Tevis Jacobs, assistant professor of mechanical engineering and material science at the University of Pittsburgh's Swanson School of Engineering, received a grant from the National Science Foundation (NSF) to observe and measure nanoscale contact inside of an electron microscope-enabling for the first time visualization of the atomic structure of the component materials while they are in contact. The team's project will measure surface roughness of tiny particles and characterize the fundamental relationship between adhesion and roughness at small sizes.
Benjamin Hunt, assistant professor of physics and member of the Quantum Electronics Group at Carnegie Mellon University was awarded a prestigious $750,000 Early Career Grant from the Department of Energy to study how layering different two-dimensional crystals (such as graphene and the magnetic insulator CrSiTe3) can lead to new, emergent properties in the composite layered structure.
The Anne T. and Robert M. Bass Initiative on Innovation and Placemaking is a collaboration between the Brookings Institution and Project for Public Spaces to support a city-driven and place-led world. According to a new report from the Brookings Institute, “Pittsburgh’s innovation economy is strong and growing, but city leaders can do more with its existing assets to compete globally and capitalize on the region’s growing innovation clusters”.
“Through targeted research and analytics, strategic advising and recommendations, and communications guidance, Brooking aims to help position Pittsburgh as one of the top 30 most innovative cities in the world”.
Recently at the inaugural Brookings Centennial Scholar, Bruce Katz brings a different type of integrated problem-solving to the issues arising from global urbanization and the challenges of a city-driven century. Bruce Katz “Capturing the Next Economy: Pittsburgh’s rise as a global innovation city”.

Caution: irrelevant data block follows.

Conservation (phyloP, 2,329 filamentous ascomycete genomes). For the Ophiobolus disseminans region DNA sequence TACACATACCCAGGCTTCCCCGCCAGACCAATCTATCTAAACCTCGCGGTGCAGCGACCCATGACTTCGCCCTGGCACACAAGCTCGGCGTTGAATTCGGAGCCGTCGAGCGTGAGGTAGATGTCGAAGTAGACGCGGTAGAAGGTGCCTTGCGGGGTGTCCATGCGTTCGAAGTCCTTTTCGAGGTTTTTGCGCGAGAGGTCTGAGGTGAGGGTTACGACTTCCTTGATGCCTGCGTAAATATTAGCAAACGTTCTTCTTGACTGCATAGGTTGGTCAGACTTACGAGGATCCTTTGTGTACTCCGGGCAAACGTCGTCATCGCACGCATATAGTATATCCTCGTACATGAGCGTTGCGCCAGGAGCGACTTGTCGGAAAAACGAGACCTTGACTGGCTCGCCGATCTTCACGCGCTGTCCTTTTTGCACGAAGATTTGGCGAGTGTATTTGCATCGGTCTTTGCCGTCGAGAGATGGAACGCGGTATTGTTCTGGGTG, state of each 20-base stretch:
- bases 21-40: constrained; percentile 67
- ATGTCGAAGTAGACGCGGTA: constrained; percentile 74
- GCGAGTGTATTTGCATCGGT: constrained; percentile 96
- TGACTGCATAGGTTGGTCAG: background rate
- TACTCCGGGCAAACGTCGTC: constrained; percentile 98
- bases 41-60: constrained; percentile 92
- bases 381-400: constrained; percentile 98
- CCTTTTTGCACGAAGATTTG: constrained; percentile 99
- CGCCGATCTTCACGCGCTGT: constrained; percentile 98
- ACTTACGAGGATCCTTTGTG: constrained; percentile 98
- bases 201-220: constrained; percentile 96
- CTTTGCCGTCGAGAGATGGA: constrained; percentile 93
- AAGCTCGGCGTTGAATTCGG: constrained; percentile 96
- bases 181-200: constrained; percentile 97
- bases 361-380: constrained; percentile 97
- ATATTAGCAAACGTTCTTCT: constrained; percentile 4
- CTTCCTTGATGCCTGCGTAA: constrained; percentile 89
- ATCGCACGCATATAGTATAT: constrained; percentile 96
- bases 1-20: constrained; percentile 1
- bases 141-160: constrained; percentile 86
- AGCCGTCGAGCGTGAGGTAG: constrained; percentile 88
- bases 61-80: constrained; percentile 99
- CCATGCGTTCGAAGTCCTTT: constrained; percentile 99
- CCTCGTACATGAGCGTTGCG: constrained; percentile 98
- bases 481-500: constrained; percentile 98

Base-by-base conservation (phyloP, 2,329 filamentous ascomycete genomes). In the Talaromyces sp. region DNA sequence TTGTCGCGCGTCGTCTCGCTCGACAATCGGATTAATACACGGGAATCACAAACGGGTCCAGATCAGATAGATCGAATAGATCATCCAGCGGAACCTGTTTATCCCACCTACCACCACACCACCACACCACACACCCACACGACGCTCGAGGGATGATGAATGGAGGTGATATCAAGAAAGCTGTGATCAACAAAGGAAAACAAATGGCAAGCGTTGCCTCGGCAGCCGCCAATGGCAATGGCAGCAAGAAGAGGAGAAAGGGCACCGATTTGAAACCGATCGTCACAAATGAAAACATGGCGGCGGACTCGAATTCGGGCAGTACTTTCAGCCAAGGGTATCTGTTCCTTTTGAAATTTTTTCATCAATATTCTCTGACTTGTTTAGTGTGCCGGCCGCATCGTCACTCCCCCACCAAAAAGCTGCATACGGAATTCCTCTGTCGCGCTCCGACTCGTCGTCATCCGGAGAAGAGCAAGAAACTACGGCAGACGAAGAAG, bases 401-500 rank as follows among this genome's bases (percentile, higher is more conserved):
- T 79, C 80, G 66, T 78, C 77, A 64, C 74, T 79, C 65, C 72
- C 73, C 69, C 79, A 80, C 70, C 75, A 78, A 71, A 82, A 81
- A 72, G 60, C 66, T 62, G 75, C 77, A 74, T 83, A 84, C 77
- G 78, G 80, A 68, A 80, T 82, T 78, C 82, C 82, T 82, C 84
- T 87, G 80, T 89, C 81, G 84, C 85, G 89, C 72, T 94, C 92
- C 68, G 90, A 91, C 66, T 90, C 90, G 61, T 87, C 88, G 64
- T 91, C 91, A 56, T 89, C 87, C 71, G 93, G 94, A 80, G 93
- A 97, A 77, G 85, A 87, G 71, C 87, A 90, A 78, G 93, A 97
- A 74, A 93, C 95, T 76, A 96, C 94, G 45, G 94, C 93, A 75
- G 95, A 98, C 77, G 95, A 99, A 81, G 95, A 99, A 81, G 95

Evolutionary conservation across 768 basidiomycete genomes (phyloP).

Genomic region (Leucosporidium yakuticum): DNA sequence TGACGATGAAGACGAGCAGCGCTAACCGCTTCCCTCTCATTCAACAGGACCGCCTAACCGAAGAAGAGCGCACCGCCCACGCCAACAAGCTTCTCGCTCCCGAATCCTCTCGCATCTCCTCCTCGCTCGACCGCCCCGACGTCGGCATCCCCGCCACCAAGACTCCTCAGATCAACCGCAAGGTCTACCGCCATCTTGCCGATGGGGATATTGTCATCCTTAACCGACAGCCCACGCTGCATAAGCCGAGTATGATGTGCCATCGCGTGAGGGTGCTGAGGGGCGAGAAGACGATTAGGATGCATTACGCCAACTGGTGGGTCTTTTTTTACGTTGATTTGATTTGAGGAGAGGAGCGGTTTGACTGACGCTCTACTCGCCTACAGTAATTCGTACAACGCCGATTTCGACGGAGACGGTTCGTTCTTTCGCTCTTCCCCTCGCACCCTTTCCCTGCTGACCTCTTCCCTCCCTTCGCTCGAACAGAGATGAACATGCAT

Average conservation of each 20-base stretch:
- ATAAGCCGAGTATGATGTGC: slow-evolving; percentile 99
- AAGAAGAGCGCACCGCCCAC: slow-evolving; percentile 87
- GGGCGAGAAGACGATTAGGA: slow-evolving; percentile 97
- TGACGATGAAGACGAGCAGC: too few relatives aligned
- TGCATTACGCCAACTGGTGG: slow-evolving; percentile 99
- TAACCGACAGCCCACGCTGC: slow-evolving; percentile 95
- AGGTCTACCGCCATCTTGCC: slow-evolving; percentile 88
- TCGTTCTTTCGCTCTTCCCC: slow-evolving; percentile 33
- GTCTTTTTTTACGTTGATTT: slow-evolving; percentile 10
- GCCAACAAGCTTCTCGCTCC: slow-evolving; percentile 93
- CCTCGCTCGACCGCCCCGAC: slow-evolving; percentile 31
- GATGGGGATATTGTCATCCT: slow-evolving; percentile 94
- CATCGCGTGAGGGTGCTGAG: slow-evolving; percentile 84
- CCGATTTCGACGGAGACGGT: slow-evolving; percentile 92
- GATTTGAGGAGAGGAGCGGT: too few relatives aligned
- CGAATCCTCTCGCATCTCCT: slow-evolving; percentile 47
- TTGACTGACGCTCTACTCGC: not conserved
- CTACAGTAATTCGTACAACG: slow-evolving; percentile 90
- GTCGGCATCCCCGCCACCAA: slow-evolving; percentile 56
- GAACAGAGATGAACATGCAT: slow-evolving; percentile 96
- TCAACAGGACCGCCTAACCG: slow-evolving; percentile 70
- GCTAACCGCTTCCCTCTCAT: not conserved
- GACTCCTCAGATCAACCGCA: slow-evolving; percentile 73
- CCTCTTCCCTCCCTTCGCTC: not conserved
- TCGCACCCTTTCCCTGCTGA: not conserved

Thursday, August 10, 2017, 9:30 AM. One dozen physics students, who are both undergraduate and graduate level, arrive at the PQI office for the kickoff of the second annual PQI & USTC Day, where they are greeted by PQI co-Excutive Director, Burcu Ozden.
The University of Science and Technology of China (USTC), which is located in Heifei, is one of China’s leading universities. USTC recently made international headlines due to the work of physics professor Jianwei Pan, the chief scientist on the project that culminated with China’s recent launch of the first quantum satellite.
Over the last several years, USTC and PQI have been establishing strong ties and collaborations. In recent years a number of USTC graduates have joined the University of Pittsburgh and Carnegie Mellon University (CMU) physics departments to work in the groups and labs of PQI faculty. Some PQI faculty are themselves USTC alumni, and other PQI groups often welcome USTC undergraduate students for summer internships or research projects.
Linda A. Peteanu has been named head of Carnegie Mellon University's Department of Chemistry. She has served as acting head since January 2016 and succeeds Hyung Kim, who stepped down from the position in the fall of 2015 after serving 14 years as department head. A member of the Carnegie Mellon faculty since 1993, Peteanu is well known for her expertise in applying fluorescence-based methods, including microscopy and electric-field effects, to condensed-phase systems. One focus of her research involves measuring the morphology and electronic properties of molecules used to make light emitting diodes (OLEDs) and photovoltaic cells. Peteanu also applies fluorescence-based methods to the study of nucleic acids as a member of Carnegie Mellon’s Center for Nucleic Acids Science and Technology.